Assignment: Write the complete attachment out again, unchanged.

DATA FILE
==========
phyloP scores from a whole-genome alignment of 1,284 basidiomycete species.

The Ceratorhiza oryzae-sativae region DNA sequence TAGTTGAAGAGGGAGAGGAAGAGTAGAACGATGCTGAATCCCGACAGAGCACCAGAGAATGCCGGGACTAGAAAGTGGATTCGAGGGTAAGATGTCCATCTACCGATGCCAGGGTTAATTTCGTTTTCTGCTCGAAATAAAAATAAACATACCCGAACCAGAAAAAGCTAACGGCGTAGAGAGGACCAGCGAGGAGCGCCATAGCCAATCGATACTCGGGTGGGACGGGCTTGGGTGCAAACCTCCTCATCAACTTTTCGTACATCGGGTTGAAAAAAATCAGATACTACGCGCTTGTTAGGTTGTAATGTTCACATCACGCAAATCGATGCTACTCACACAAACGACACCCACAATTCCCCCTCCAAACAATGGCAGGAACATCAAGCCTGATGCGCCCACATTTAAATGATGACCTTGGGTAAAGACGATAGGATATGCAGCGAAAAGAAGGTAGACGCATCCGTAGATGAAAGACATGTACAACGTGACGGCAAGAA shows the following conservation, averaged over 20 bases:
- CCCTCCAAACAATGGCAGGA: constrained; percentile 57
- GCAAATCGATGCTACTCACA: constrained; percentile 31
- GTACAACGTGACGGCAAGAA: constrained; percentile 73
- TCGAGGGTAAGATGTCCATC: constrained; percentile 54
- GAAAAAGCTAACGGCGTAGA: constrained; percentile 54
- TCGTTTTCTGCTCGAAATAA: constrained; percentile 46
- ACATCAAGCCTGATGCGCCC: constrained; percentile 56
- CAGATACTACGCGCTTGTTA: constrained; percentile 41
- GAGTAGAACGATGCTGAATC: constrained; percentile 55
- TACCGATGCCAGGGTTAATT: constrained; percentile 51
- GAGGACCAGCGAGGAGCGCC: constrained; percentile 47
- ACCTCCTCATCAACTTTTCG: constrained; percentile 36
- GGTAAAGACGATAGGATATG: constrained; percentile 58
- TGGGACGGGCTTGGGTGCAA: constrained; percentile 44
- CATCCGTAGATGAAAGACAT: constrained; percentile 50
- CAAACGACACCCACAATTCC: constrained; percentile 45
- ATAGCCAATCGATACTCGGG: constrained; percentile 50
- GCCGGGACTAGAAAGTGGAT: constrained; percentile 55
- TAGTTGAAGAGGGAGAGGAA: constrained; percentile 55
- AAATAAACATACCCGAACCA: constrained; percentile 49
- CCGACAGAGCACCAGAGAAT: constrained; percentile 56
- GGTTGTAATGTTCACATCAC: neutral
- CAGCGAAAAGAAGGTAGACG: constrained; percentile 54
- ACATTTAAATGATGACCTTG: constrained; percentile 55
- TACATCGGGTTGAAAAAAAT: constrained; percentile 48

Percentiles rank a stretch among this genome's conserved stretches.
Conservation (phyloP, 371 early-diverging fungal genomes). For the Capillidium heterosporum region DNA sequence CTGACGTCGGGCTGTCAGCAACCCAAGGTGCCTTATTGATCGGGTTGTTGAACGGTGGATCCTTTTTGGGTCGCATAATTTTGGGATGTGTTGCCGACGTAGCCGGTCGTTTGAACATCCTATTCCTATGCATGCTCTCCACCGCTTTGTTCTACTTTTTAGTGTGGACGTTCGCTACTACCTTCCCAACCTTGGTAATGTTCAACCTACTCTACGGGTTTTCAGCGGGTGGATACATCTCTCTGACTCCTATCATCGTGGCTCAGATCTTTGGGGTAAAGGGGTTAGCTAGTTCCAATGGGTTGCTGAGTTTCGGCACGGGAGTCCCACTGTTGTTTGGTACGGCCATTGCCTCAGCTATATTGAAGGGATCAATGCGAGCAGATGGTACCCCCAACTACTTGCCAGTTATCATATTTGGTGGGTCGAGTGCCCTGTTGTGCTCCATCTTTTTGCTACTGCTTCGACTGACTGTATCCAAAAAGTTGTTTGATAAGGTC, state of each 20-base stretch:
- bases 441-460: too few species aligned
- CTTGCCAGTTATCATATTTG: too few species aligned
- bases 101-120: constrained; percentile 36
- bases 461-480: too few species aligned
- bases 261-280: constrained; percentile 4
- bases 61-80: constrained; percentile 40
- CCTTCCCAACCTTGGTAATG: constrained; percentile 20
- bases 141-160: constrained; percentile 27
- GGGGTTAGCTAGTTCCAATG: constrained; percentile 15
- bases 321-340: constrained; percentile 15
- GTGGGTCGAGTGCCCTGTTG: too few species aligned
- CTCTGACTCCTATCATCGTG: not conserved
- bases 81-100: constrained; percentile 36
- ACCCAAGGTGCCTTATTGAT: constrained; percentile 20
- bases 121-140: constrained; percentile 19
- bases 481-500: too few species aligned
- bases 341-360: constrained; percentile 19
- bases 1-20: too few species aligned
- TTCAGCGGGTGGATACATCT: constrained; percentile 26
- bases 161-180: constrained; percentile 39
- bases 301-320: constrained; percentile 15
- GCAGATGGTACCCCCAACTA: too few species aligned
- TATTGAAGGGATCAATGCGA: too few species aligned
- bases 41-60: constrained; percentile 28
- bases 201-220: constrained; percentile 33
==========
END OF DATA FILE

phyloP scores from a whole-genome alignment of 1,284 basidiomycete species.

The Ceratorhiza oryzae-sativae region DNA sequence TAGTTGAAGAGGGAGAGGAAGAGTAGAACGATGCTGAATCCCGACAGAGCACCAGAGAATGCCGGGACTAGAAAGTGGATTCGAGGGTAAGATGTCCATCTACCGATGCCAGGGTTAATTTCGTTTTCTGCTCGAAATAAAAATAAACATACCCGAACCAGAAAAAGCTAACGGCGTAGAGAGGACCAGCGAGGAGCGCCATAGCCAATCGATACTCGGGTGGGACGGGCTTGGGTGCAAACCTCCTCATCAACTTTTCGTACATCGGGTTGAAAAAAATCAGATACTACGCGCTTGTTAGGTTGTAATGTTCACATCACGCAAATCGATGCTACTCACACAAACGACACCCACAATTCCCCCTCCAAACAATGGCAGGAACATCAAGCCTGATGCGCCCACATTTAAATGATGACCTTGGGTAAAGACGATAGGATATGCAGCGAAAAGAAGGTAGACGCATCCGTAGATGAAAGACATGTACAACGTGACGGCAAGAA shows the following conservation, averaged over 20 bases:
- CCCTCCAAACAATGGCAGGA: constrained; percentile 57
- GCAAATCGATGCTACTCACA: constrained; percentile 31
- GTACAACGTGACGGCAAGAA: constrained; percentile 73
- TCGAGGGTAAGATGTCCATC: constrained; percentile 54
- GAAAAAGCTAACGGCGTAGA: constrained; percentile 54
- TCGTTTTCTGCTCGAAATAA: constrained; percentile 46
- ACATCAAGCCTGATGCGCCC: constrained; percentile 56
- CAGATACTACGCGCTTGTTA: constrained; percentile 41
- GAGTAGAACGATGCTGAATC: constrained; percentile 55
- TACCGATGCCAGGGTTAATT: constrained; percentile 51
- GAGGACCAGCGAGGAGCGCC: constrained; percentile 47
- ACCTCCTCATCAACTTTTCG: constrained; percentile 36
- GGTAAAGACGATAGGATATG: constrained; percentile 58
- TGGGACGGGCTTGGGTGCAA: constrained; percentile 44
- CATCCGTAGATGAAAGACAT: constrained; percentile 50
- CAAACGACACCCACAATTCC: constrained; percentile 45
- ATAGCCAATCGATACTCGGG: constrained; percentile 50
- GCCGGGACTAGAAAGTGGAT: constrained; percentile 55
- TAGTTGAAGAGGGAGAGGAA: constrained; percentile 55
- AAATAAACATACCCGAACCA: constrained; percentile 49
- CCGACAGAGCACCAGAGAAT: constrained; percentile 56
- GGTTGTAATGTTCACATCAC: neutral
- CAGCGAAAAGAAGGTAGACG: constrained; percentile 54
- ACATTTAAATGATGACCTTG: constrained; percentile 55
- TACATCGGGTTGAAAAAAAT: constrained; percentile 48

Percentiles rank a stretch among this genome's conserved stretches.
Conservation (phyloP, 371 early-diverging fungal genomes). For the Capillidium heterosporum region DNA sequence CTGACGTCGGGCTGTCAGCAACCCAAGGTGCCTTATTGATCGGGTTGTTGAACGGTGGATCCTTTTTGGGTCGCATAATTTTGGGATGTGTTGCCGACGTAGCCGGTCGTTTGAACATCCTATTCCTATGCATGCTCTCCACCGCTTTGTTCTACTTTTTAGTGTGGACGTTCGCTACTACCTTCCCAACCTTGGTAATGTTCAACCTACTCTACGGGTTTTCAGCGGGTGGATACATCTCTCTGACTCCTATCATCGTGGCTCAGATCTTTGGGGTAAAGGGGTTAGCTAGTTCCAATGGGTTGCTGAGTTTCGGCACGGGAGTCCCACTGTTGTTTGGTACGGCCATTGCCTCAGCTATATTGAAGGGATCAATGCGAGCAGATGGTACCCCCAACTACTTGCCAGTTATCATATTTGGTGGGTCGAGTGCCCTGTTGTGCTCCATCTTTTTGCTACTGCTTCGACTGACTGTATCCAAAAAGTTGTTTGATAAGGTC, state of each 20-base stretch:
- bases 441-460: too few species aligned
- CTTGCCAGTTATCATATTTG: too few species aligned
- bases 101-120: constrained; percentile 36
- bases 461-480: too few species aligned
- bases 261-280: constrained; percentile 4
- bases 61-80: constrained; percentile 40
- CCTTCCCAACCTTGGTAATG: constrained; percentile 20
- bases 141-160: constrained; percentile 27
- GGGGTTAGCTAGTTCCAATG: constrained; percentile 15
- bases 321-340: constrained; percentile 15
- GTGGGTCGAGTGCCCTGTTG: too few species aligned
- CTCTGACTCCTATCATCGTG: not conserved
- bases 81-100: constrained; percentile 36
- ACCCAAGGTGCCTTATTGAT: constrained; percentile 20
- bases 121-140: constrained; percentile 19
- bases 481-500: too few species aligned
- bases 341-360: constrained; percentile 19
- bases 1-20: too few species aligned
- TTCAGCGGGTGGATACATCT: constrained; percentile 26
- bases 161-180: constrained; percentile 39
- bases 301-320: constrained; percentile 15
- GCAGATGGTACCCCCAACTA: too few species aligned
- TATTGAAGGGATCAATGCGA: too few species aligned
- bases 41-60: constrained; percentile 28
- bases 201-220: constrained; percentile 33